Another significant initiative is S+T+Arts, which is funded by the European Commission and aims to bring together art, science and technology to protect the environment. This cross-sector collaboration sees the humanities as central to finding environmental solutions and emphasizes putting artists at the forefront of innovation processes that seek to mitigate the effects of climate change. In February, S+T+Arts selected 21 artists to participate in thematic residencies in 12 European locations under the general title Repairing the Present. Each residency was inspired by a specific objective of the EU Green Deal or a New European Bauhaus and invited artists to propose creative and interdisciplinary initiatives that propose sustainable practices for the future of the continent.
The results of these residencies include the Algerian-Italian Samira Benini Alouat’s prototype for a public garden exclusively illuminated with light coming from a specific type of bacterial cultivation that generates free electricity; The nomadic film festival of Greek artists Ioannis Koliopoulos and Paola Pallavidi, entirely fueled by agricultural crops, which will take place in different agricultural locations each year; and Austrian Markus Jeschaunig’s prototype installation designed to store heat that would otherwise be wasted during the day. Also, Britain’s Kate Austin and Italy’s Fara Peluso created a video sculpture that highlights a circular alternative to extractive models and includes a biomaterial prototype that could replace vinyl records with a low-carbon way for listeners to acquire sound work.
These and other artistic solutions are presented in a trio of exhibitions: NEW WORLD at MEET Center for Digital Culture in Milan is now closed, but you can still catch it REWILD at MAXXI, the National Museum of 21st Century Art in Rome, through November 13, and TRANSFORMATION at the ZKM Art and Media Center in Karlsruhe, from November 18 to December 18.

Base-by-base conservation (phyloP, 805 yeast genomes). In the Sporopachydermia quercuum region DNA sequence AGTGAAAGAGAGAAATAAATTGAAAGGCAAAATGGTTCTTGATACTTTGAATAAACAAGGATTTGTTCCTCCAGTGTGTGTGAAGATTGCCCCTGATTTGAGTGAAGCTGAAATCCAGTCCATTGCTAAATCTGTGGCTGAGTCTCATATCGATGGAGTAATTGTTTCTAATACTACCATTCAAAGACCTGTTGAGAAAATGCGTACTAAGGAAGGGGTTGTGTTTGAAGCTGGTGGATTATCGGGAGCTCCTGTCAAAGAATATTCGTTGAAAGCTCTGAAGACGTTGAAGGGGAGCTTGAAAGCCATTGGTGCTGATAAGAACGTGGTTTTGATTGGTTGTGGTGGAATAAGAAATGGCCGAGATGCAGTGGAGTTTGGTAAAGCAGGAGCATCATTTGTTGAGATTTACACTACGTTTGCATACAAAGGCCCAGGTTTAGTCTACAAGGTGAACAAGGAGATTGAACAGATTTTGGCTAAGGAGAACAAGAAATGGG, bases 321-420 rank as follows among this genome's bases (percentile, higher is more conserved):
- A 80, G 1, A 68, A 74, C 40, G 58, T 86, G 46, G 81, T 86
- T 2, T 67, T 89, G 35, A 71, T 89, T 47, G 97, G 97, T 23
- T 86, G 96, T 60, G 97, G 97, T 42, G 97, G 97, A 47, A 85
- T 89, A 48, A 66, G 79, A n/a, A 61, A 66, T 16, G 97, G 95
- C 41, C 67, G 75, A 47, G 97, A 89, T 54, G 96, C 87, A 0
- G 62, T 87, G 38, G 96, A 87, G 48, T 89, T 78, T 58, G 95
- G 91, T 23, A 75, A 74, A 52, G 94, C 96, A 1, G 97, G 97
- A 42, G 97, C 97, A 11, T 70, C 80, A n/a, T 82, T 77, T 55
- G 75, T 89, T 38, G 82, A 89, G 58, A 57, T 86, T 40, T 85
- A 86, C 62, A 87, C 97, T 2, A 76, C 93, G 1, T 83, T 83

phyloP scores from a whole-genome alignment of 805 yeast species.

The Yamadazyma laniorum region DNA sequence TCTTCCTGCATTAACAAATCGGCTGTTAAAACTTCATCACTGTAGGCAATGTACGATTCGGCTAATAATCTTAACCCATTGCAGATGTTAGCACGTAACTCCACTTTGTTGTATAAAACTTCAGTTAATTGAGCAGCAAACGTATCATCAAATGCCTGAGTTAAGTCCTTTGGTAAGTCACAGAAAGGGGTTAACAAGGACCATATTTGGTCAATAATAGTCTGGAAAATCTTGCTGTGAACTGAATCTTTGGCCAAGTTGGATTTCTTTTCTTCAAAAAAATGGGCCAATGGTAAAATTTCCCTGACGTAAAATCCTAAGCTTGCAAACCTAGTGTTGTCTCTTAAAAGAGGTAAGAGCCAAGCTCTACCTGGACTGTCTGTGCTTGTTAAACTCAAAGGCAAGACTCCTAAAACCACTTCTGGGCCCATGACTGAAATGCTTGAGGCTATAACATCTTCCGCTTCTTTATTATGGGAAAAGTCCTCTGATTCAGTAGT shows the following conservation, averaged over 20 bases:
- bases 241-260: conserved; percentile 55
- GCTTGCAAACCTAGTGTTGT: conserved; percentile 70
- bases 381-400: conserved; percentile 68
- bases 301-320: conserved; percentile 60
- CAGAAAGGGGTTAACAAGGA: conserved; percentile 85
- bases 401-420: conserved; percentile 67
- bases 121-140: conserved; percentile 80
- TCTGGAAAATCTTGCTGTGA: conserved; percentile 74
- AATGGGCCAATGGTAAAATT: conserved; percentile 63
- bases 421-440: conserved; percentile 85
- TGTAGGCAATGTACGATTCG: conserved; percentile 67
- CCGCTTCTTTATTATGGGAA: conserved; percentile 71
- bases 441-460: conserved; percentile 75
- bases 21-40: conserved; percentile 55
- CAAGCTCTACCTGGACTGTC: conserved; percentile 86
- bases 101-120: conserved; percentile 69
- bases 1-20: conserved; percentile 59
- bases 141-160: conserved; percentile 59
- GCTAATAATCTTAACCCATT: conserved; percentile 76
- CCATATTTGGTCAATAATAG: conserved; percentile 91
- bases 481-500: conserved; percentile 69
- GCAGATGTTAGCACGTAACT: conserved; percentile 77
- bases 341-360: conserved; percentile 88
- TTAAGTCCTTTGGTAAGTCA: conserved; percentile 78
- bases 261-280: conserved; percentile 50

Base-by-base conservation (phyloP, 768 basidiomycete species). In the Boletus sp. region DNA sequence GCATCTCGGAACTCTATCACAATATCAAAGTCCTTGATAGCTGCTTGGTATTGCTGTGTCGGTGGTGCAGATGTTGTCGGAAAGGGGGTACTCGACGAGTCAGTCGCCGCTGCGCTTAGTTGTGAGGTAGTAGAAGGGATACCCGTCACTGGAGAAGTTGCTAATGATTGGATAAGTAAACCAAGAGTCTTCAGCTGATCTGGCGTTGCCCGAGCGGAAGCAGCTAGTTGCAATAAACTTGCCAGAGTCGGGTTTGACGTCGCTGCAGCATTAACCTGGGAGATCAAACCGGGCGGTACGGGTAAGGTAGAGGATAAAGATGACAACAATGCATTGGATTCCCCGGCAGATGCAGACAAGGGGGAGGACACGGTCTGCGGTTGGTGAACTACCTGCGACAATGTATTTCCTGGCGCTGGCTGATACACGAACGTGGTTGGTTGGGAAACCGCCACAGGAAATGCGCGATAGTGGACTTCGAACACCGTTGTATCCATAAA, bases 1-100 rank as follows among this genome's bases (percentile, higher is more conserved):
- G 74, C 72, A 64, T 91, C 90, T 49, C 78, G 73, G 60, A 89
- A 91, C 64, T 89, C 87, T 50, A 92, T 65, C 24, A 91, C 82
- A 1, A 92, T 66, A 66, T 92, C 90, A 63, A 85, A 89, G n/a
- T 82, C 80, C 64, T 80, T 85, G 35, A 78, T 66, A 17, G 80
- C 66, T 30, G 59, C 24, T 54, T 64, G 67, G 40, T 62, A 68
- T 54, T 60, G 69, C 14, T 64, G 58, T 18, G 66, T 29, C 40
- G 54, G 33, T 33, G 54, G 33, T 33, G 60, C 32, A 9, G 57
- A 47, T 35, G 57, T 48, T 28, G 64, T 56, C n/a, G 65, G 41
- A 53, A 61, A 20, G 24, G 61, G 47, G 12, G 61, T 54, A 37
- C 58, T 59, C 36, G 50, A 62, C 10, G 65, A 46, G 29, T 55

It is a depressing fact that artworks made in response to the environmental crisis often carry a heavy carbon footprint themselves. In what we hope will resonate with art commissioners around the world, this conundrum is addressed head-on in A Feral Commons, the new global public art project co-commissioned by four members of the Global Cultural Districts Network (FCDN). World Association of Arts Districts. These neighborhoods are: Alserkal Avenue area in Dubai; Jamaica Creative Arts Kingston District; The Onassis Stegi Multidisciplinary Cultural Center in Athens and the Victoria Yards complex in Johannesburg, and each is currently in the process of commissioning a site-specific public work to be unveiled late next year.
Importantly, each of these works of art will not only address their immediate surroundings and climate catastrophe, but each aims to occur with as little environmental impact as possible. To this end, all works in A Feral Commons will undergo a full social and environmental audit – carried out in collaboration with Australian company Urban Art Projects – which will assess and monitor the effect that their construction and installation has on both the environment and and on each of their surrounding communities. Public art commissioners, take note! So whatever comes out of COP 27 this weekend, at least some sectors of the international art world are continuing to rally and work with both local and national leaders in an effort to make a difference.